JavaScript Equality Under the Lens: Enhancing React’s Dependency Checks - Part 2

JavaScript Equality Under the Lens: Enhancing React’s Dependency Checks - Part 2

In a previous blog, JavaScript Equality Under the Lens: Enhancing React’s Dependency Checks, we delved into the nuances of JavaScript data types and their equality checks. We explored values with identity and those without, examining how JavaScript stores objects by reference rather than by value. To address object comparison within React's dependency checks, we devised a method to fetch keys from an object and compare their values, though this method was limited to one level deep.

In this blog, we'll talk about a new way to do equality checks that will allow us to go n levels deep (rather than just one level) and will still be applicable not only to simple data types like numbers and strings, but also complex structures like objects and arrays. For this approach, we'll rely on an advanced but straightforward technique for value-based comparison of objects using JSON.stringify and JSON.parse.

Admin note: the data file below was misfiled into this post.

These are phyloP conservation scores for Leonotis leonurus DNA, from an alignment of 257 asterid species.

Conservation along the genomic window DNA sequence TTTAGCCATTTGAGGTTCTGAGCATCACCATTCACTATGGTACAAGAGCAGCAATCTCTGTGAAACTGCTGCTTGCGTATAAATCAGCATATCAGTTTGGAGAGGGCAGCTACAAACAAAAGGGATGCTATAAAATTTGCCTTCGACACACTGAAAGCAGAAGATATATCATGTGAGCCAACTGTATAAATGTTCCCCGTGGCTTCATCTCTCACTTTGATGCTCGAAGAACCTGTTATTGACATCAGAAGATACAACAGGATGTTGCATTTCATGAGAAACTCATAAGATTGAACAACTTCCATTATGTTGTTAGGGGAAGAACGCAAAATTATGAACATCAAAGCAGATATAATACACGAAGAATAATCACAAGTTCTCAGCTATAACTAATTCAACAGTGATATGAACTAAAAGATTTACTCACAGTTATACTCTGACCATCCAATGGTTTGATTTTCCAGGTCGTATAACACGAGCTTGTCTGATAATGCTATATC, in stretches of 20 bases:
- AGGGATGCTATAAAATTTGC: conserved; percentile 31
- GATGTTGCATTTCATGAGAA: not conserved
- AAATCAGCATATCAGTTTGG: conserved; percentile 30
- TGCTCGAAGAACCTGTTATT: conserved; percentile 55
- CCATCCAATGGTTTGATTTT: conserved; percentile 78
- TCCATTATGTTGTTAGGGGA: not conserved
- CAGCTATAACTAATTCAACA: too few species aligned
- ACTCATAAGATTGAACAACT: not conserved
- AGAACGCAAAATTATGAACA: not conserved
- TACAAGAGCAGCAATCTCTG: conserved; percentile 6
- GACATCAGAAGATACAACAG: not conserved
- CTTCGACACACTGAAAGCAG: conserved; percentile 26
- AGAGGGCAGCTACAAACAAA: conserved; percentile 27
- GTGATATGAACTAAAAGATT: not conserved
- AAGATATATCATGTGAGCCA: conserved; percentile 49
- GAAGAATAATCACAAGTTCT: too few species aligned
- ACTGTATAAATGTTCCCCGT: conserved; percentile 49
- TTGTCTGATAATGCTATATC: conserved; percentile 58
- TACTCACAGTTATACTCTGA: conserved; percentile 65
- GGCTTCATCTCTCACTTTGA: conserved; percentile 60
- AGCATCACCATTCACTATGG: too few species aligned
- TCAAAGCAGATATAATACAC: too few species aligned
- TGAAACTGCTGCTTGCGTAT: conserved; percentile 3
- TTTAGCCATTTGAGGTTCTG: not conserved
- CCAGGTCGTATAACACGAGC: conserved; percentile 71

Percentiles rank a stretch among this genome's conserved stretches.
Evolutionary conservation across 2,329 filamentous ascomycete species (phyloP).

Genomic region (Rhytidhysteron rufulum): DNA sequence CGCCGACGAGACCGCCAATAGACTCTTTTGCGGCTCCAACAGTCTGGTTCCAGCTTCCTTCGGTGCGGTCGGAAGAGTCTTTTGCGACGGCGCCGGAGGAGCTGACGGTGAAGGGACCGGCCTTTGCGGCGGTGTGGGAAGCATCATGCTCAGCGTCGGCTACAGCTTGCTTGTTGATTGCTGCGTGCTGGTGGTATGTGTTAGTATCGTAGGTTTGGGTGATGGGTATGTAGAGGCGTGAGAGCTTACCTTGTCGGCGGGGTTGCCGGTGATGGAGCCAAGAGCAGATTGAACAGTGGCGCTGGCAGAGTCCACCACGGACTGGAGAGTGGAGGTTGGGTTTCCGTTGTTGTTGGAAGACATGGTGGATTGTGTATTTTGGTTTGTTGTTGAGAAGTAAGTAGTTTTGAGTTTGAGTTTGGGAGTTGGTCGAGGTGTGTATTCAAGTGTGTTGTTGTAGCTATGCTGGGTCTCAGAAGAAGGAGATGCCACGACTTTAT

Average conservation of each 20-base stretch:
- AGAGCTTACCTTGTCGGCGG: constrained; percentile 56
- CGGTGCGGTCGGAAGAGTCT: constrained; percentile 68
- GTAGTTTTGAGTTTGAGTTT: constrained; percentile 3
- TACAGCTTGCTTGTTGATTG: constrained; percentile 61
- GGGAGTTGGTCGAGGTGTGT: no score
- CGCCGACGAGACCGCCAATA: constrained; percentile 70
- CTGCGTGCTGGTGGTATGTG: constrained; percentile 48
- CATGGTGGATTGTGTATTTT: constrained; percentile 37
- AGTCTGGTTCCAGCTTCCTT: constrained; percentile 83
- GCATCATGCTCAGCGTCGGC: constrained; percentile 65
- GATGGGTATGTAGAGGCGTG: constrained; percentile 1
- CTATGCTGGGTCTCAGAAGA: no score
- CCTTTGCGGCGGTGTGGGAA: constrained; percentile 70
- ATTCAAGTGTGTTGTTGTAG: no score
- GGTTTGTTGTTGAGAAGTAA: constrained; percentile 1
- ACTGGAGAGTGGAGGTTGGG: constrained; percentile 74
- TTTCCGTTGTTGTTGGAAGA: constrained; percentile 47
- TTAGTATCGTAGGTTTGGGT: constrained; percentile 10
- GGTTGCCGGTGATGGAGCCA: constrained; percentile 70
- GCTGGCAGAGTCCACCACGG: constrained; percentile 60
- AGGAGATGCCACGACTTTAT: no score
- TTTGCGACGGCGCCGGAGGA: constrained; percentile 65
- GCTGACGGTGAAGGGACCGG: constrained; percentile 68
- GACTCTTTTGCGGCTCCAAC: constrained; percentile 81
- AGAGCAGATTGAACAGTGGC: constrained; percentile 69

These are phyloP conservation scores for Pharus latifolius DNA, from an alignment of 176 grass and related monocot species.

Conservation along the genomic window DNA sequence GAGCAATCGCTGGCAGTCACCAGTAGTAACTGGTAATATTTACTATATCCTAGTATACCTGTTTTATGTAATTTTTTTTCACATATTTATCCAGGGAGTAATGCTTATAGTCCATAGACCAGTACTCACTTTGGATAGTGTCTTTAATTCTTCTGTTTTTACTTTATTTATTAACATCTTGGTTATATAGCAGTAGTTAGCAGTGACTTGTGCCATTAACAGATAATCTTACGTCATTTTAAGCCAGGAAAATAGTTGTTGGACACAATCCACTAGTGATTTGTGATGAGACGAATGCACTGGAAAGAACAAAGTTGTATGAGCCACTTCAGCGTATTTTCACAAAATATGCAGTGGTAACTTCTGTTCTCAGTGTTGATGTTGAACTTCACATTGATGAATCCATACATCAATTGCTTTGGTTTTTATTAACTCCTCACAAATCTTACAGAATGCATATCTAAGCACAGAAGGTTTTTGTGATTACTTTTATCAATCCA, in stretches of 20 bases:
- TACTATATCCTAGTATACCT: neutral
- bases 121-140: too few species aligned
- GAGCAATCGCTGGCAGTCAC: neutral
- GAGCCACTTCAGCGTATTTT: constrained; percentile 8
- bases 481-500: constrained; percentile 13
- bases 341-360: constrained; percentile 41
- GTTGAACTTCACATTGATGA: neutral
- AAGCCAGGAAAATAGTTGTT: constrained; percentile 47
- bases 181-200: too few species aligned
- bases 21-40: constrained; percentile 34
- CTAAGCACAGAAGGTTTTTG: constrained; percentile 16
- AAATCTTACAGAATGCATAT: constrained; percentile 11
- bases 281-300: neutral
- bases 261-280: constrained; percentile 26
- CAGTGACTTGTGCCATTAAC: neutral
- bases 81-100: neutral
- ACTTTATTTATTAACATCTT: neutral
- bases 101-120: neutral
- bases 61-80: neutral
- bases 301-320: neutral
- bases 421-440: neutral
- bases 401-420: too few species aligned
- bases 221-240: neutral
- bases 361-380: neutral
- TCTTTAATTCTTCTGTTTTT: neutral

Revisiting Object Equality: The Challenge

JavaScript’s intrinsic method of object comparison works by comparing memory references. This means two distinct objects with identical properties and values are considered unequal:

const objectOne = { key: "value" };
const objectTwo = { key: "value" };

console.log(objectOne === objectTwo);  // returns 'false'

In our previous blog, we created a function to check equality by manually comparing object keys and values. However, this function was limited to a shallow comparison:

function shallowEqual(obj1, obj2) {
  const keys1 = Object.keys(obj1);